Evanescence written by Spin illustration by Sean Fox.
Medium: Digital print w/text
Size: 9 x 12
Image description: The backdrop of this piece is people dancing on a desert Mesa. Their arms are outstretched, connecting to lightning, which is stemming from the sky. They are light and dark shades of blue. Across the whole image is the poem written above entitled “evanescence.”
Evanescence by Spin
Isolation. Desolation. Abandonment. Ostracism. Left, to die on the vine.
These are just some of the feelings prison evokes. It’s a dark and depressing place, with plenty of reasons to retreat to the solitude of our cells and to walk around like zombies with our heads hung low in silent resignation. But it doesn’t have to be like this. And sometimes beauty pierces the shadowy veil. You just need to know where to look for it.
I spent two years at a unit located in the Permian Basin, an area of Texas that millions of years ago sat at the bottom of a shallow ocean. The water that once was is now a sea of sand – a desert punctuated by tumble weeds, the occasional cactus, and a handful of grand mesas. Our recreation yard was located at the end of the unit and provided us with a 180 degree view of this barren spectacle. Obstructed only by the chain link fence and razor wire that encapsulated us.
One day I was standing next to the volleyball court, assembling my team and awaiting our turn to play the winner of the current game. Behind me the sun was just starting to breach the horizon on its inevitable plunge into darkness. To my front, the warm unrelenting West Texas wind was filling my nose with the smell of sage brush and rain, as it pushed a thunderstorm across the near distant mesas on a beeline straight for us. My vision was saturated with dark ferocious clouds and lightning dancing like Russian ballerinas across their desert stage.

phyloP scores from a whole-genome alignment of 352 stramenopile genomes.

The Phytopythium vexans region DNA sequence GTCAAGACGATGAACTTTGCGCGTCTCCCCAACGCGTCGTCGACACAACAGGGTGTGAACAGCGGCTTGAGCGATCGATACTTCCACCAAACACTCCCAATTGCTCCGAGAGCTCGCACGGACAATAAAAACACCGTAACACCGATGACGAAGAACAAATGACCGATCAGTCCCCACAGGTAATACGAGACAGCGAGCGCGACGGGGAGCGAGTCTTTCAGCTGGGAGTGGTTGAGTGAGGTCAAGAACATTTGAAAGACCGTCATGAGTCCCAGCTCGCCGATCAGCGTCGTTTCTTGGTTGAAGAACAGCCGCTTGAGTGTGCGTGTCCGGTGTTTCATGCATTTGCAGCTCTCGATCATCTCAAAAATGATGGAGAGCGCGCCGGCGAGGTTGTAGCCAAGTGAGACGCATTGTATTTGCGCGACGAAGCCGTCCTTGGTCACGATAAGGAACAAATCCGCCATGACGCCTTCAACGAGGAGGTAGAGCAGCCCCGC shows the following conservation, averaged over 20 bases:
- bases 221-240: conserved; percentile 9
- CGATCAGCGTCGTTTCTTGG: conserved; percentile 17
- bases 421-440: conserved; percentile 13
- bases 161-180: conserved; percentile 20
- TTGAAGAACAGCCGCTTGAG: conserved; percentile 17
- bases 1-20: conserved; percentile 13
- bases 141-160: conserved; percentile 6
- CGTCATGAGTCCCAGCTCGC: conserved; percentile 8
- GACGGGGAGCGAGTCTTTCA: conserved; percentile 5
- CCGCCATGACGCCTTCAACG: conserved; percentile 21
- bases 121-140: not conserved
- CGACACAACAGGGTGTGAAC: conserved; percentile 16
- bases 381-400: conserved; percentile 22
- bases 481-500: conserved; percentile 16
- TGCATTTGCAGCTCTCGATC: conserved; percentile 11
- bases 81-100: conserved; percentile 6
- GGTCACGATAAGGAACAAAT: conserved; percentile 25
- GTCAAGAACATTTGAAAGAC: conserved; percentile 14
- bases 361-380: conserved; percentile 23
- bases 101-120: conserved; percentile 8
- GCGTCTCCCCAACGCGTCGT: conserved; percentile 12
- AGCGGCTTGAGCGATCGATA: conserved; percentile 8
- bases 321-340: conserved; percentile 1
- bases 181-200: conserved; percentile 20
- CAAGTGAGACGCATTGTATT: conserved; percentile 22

As the storm approached and the luminous dance intensified, rain began to fall – lightly, like angel kisses upon our cheeks – while desert lions roared with thunderous applause. And just when I thought my senses had reached saturation, a rainbow appeared to the Northeast. Full and vibrant and brilliant, its ends framed the pathway straight back to my home. To family, friends, and all things good and right in the world. As if to say, “Here we are, waiting patiently for your return.”
In the movie Shawshank Redemption, a prisoner named Andy is called to the Warden’s office to receive a shipment of donated books for the prison library he started. He discovers a record of an Italian opera. In a moment of mischief, he locks himself in the office and plays it over the PA system for all to enjoy.
Everything came to a stop. Work, Rec, Chow – it all fell silent as the inmates enjoyed a brief moment of freedom. That rainbow was our Shawshank moment.
The volleyball and basketball games, the guys working out and the yard-walkers, all of them froze in their tracks, and stood in silent worship of the glory and grandeur of God’s work. And for a brief moment, we too were free.